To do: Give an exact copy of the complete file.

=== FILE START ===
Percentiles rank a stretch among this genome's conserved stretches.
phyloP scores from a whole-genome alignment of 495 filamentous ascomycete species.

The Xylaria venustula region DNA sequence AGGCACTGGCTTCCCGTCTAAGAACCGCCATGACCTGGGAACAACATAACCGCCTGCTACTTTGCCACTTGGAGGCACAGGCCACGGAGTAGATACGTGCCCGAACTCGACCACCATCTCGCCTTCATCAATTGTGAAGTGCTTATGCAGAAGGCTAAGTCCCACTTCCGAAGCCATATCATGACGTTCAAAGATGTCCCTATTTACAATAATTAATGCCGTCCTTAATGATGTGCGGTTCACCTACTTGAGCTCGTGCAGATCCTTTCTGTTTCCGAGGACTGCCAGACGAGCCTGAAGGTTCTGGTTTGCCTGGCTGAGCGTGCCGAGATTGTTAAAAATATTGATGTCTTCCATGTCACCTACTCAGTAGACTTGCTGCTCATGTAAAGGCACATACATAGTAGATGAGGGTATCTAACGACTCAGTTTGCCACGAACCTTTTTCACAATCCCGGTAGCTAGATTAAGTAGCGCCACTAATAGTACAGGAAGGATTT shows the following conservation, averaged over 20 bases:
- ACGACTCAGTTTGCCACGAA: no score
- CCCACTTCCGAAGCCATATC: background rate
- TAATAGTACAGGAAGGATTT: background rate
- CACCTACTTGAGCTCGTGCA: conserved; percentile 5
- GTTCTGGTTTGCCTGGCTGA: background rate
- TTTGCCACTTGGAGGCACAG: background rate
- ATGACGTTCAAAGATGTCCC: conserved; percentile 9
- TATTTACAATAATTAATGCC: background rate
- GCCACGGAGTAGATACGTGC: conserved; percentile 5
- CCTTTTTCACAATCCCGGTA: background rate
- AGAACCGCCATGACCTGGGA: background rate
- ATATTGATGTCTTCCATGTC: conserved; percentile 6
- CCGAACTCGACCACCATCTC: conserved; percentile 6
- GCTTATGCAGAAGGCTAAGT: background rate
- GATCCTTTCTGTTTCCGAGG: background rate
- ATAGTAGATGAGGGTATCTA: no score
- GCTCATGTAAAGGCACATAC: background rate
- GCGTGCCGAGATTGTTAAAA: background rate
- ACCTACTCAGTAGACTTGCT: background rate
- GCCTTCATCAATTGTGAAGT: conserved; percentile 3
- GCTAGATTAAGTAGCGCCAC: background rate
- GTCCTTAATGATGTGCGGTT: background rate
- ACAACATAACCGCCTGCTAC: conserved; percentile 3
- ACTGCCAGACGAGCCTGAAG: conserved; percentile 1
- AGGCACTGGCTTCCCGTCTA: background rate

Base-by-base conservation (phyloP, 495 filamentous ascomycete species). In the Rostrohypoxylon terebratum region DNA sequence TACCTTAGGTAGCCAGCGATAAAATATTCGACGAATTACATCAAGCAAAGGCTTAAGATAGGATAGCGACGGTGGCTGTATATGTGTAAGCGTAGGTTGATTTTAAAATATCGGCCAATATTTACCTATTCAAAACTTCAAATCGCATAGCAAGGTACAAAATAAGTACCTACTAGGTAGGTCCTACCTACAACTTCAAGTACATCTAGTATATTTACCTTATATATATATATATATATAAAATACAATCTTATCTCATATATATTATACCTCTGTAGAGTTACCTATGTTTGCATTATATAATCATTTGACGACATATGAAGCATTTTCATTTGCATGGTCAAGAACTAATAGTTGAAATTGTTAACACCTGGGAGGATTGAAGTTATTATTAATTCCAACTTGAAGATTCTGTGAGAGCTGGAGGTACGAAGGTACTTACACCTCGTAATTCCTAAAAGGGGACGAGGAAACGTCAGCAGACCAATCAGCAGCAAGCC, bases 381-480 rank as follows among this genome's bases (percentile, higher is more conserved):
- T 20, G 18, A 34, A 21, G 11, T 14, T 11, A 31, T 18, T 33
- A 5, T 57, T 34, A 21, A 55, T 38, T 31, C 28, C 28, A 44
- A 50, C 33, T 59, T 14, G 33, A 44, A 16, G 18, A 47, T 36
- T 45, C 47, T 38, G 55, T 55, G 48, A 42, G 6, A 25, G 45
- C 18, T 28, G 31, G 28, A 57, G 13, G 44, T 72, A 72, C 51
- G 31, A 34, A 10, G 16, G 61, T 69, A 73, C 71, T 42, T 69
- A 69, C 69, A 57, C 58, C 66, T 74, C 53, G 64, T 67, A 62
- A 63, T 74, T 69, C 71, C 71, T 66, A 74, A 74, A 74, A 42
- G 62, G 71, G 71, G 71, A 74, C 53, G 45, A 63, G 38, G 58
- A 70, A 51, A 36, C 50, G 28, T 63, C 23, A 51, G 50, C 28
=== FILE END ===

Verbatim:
Percentiles rank a stretch among this genome's conserved stretches.
phyloP scores from a whole-genome alignment of 495 filamentous ascomycete species.

The Xylaria venustula region DNA sequence AGGCACTGGCTTCCCGTCTAAGAACCGCCATGACCTGGGAACAACATAACCGCCTGCTACTTTGCCACTTGGAGGCACAGGCCACGGAGTAGATACGTGCCCGAACTCGACCACCATCTCGCCTTCATCAATTGTGAAGTGCTTATGCAGAAGGCTAAGTCCCACTTCCGAAGCCATATCATGACGTTCAAAGATGTCCCTATTTACAATAATTAATGCCGTCCTTAATGATGTGCGGTTCACCTACTTGAGCTCGTGCAGATCCTTTCTGTTTCCGAGGACTGCCAGACGAGCCTGAAGGTTCTGGTTTGCCTGGCTGAGCGTGCCGAGATTGTTAAAAATATTGATGTCTTCCATGTCACCTACTCAGTAGACTTGCTGCTCATGTAAAGGCACATACATAGTAGATGAGGGTATCTAACGACTCAGTTTGCCACGAACCTTTTTCACAATCCCGGTAGCTAGATTAAGTAGCGCCACTAATAGTACAGGAAGGATTT shows the following conservation, averaged over 20 bases:
- ACGACTCAGTTTGCCACGAA: no score
- CCCACTTCCGAAGCCATATC: background rate
- TAATAGTACAGGAAGGATTT: background rate
- CACCTACTTGAGCTCGTGCA: conserved; percentile 5
- GTTCTGGTTTGCCTGGCTGA: background rate
- TTTGCCACTTGGAGGCACAG: background rate
- ATGACGTTCAAAGATGTCCC: conserved; percentile 9
- TATTTACAATAATTAATGCC: background rate
- GCCACGGAGTAGATACGTGC: conserved; percentile 5
- CCTTTTTCACAATCCCGGTA: background rate
- AGAACCGCCATGACCTGGGA: background rate
- ATATTGATGTCTTCCATGTC: conserved; percentile 6
- CCGAACTCGACCACCATCTC: conserved; percentile 6
- GCTTATGCAGAAGGCTAAGT: background rate
- GATCCTTTCTGTTTCCGAGG: background rate
- ATAGTAGATGAGGGTATCTA: no score
- GCTCATGTAAAGGCACATAC: background rate
- GCGTGCCGAGATTGTTAAAA: background rate
- ACCTACTCAGTAGACTTGCT: background rate
- GCCTTCATCAATTGTGAAGT: conserved; percentile 3
- GCTAGATTAAGTAGCGCCAC: background rate
- GTCCTTAATGATGTGCGGTT: background rate
- ACAACATAACCGCCTGCTAC: conserved; percentile 3
- ACTGCCAGACGAGCCTGAAG: conserved; percentile 1
- AGGCACTGGCTTCCCGTCTA: background rate

Base-by-base conservation (phyloP, 495 filamentous ascomycete species). In the Rostrohypoxylon terebratum region DNA sequence TACCTTAGGTAGCCAGCGATAAAATATTCGACGAATTACATCAAGCAAAGGCTTAAGATAGGATAGCGACGGTGGCTGTATATGTGTAAGCGTAGGTTGATTTTAAAATATCGGCCAATATTTACCTATTCAAAACTTCAAATCGCATAGCAAGGTACAAAATAAGTACCTACTAGGTAGGTCCTACCTACAACTTCAAGTACATCTAGTATATTTACCTTATATATATATATATATATAAAATACAATCTTATCTCATATATATTATACCTCTGTAGAGTTACCTATGTTTGCATTATATAATCATTTGACGACATATGAAGCATTTTCATTTGCATGGTCAAGAACTAATAGTTGAAATTGTTAACACCTGGGAGGATTGAAGTTATTATTAATTCCAACTTGAAGATTCTGTGAGAGCTGGAGGTACGAAGGTACTTACACCTCGTAATTCCTAAAAGGGGACGAGGAAACGTCAGCAGACCAATCAGCAGCAAGCC, bases 381-480 rank as follows among this genome's bases (percentile, higher is more conserved):
- T 20, G 18, A 34, A 21, G 11, T 14, T 11, A 31, T 18, T 33
- A 5, T 57, T 34, A 21, A 55, T 38, T 31, C 28, C 28, A 44
- A 50, C 33, T 59, T 14, G 33, A 44, A 16, G 18, A 47, T 36
- T 45, C 47, T 38, G 55, T 55, G 48, A 42, G 6, A 25, G 45
- C 18, T 28, G 31, G 28, A 57, G 13, G 44, T 72, A 72, C 51
- G 31, A 34, A 10, G 16, G 61, T 69, A 73, C 71, T 42, T 69
- A 69, C 69, A 57, C 58, C 66, T 74, C 53, G 64, T 67, A 62
- A 63, T 74, T 69, C 71, C 71, T 66, A 74, A 74, A 74, A 42
- G 62, G 71, G 71, G 71, A 74, C 53, G 45, A 63, G 38, G 58
- A 70, A 51, A 36, C 50, G 28, T 63, C 23, A 51, G 50, C 28